Tip: Optimize your training for the Y Run by fueling up with foods that sustain your energy, promote muscle building and repair, and keep you feeling your best all the way to the finish line.
By the Chef Marshall O’Brien Group
The weather outside might still be frightful – but spring is right around the corner! Every April, the Y celebrates the coming of spring and healthy living with the Y Run. Start preparing now for a race you will be proud of! Make each training count by fueling up with smart nutrition to sustain energy, promote muscle building and repair, and provide adequate hydration. Condition your body with nourishing foods to feel your best and have your best race day yet!
Fuel Your Workouts with Complex Carbohydrates
Proper pre-workout nutrition helps you avoid running out of energy during your training. Complex carbohydrates are the perfect slow and steady fuel to maintain energy and sustain your workout. Avoid feeling sluggish or cramping by eating a meal rich in whole grains, vegetables and fruits two to three hours prior to your run. Limit your intake of added sugars and processed carbohydrates, which promote inflammation in your body and prolong post-workout soreness. Fill your muscles’ energy stores and get the most out of your training with these complex carbohydrate-rich foods:
- Whole grains like brown rice, barley, oats and quinoa
- Whole grain bread
- Whole wheat pasta
- Whole fresh fruits
Build and Repair with Lean Protein
Protein is essential for maintaining or increasing muscle mass, as well as for tendon and muscle repair. Include protein in your pre-training meal two to three hours before your workout, and within the first two hours after your run to help rebuild. Beware of protein shakes and supplements that contain way more protein than your body needs. When you stick to whole foods, you give your body the protein it needs without going overboard. Good sources include:
- Hard-cooked eggs
- Nut butter
- Greek yogurt
Replenish with Whole Foods
After a long workout, your body needs the right nutrition to replenish its energy stores and repair muscle tissue. Experts recommend 10 grams of protein within 15-30 minutes after a game or heavy workout. Sports drinks and bars are convenient for restoring glycogen and electrolytes – but many are high in added sugars, artificial flavors and colors, and excess protein. Instead, replenish with water and whole foods that rehydrate, replenish and repair without undesirable ingredients. Chef Marshall’s deliciously easy Sweet & Savory Energy Bites are a perfect pre- or post-training fuel. These whole foods snacks provide the 4:1 ratio of carbohydrates to protein that is ideal for post-training repletion and repair:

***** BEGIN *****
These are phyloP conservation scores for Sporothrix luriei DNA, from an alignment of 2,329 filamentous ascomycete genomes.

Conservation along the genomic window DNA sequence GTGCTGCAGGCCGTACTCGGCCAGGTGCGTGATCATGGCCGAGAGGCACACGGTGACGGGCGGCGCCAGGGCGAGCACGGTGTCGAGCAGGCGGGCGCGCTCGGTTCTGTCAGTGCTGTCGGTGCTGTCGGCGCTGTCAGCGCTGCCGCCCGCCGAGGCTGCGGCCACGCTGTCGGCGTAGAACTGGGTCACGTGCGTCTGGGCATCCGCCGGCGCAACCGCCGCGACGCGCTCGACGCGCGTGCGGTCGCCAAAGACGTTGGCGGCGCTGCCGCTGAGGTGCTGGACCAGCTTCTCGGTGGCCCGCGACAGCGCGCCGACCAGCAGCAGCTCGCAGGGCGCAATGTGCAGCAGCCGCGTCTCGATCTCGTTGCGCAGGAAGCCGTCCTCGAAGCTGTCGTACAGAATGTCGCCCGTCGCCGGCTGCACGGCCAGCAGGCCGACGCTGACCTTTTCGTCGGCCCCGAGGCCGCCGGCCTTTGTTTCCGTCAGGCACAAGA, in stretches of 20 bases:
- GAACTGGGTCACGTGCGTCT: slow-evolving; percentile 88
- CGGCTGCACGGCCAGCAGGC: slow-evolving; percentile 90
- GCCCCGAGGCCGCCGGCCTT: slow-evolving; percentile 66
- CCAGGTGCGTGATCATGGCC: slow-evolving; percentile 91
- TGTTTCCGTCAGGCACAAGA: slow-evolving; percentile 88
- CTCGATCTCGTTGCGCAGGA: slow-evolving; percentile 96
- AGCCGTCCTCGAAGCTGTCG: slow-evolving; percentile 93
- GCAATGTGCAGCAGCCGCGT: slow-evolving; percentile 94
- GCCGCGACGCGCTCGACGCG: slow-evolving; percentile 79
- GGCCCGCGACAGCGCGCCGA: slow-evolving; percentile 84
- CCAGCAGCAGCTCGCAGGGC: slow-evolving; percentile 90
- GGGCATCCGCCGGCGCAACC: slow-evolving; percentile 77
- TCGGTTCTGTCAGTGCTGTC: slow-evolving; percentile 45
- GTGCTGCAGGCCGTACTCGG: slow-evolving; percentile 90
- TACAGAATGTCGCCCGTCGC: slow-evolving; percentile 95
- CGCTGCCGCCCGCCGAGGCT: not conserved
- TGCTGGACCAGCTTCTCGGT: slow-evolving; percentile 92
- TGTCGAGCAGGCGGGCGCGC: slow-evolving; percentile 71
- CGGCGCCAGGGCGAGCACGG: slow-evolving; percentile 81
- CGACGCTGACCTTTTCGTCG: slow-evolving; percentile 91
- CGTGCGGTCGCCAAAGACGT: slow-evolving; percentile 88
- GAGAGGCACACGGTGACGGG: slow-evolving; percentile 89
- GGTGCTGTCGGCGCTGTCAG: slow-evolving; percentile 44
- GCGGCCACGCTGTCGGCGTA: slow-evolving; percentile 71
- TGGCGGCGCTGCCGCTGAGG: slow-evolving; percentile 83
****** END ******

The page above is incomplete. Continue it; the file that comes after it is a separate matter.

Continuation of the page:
- Greek yogurt with a banana
- ½ cup dried fruit with a handful of nuts
- hard-boiled egg and fresh fruit
We all know hydration is key to athletic performance. But many don’t realize that drinking water right before a workout is not enough – adequate hydration on race day begins with hydration the day before. It takes 8-12 hours to partially hydrate and 18-24 hours to fully hydrate Make a habit of carrying a water bottle with you so you can hydrate continuously. Fresh fruits and vegetables with high water content, like celery, watermelon, cucumbers and strawberries, add to your water intake. If you crave a change from plain water, check out our post on Better Beverages for Staying Hydrated.
Optimize Your Trainings with Smart Nutrition
With our busy schedules, most of us have limited time to spend at the gym. Powering up with the right nutrition helps you get the most out of your training sessions. In the weeks leading up to the Y Run, set a high priority on good nutrition, proper hydration, adequate sleep, and avoiding added sugars that zap your energy and prolong muscle recovery. When you have ample energy for your workouts, you will get the best results for your efforts and be ready for race day!
You will love the way you feel!
The Chef Marshall O’Brien Group is a dedicated assembly of professionals based in Minneapolis, Minnesota, committed to the goal of using nutrition to get kids and families to lead happier, healthier lives.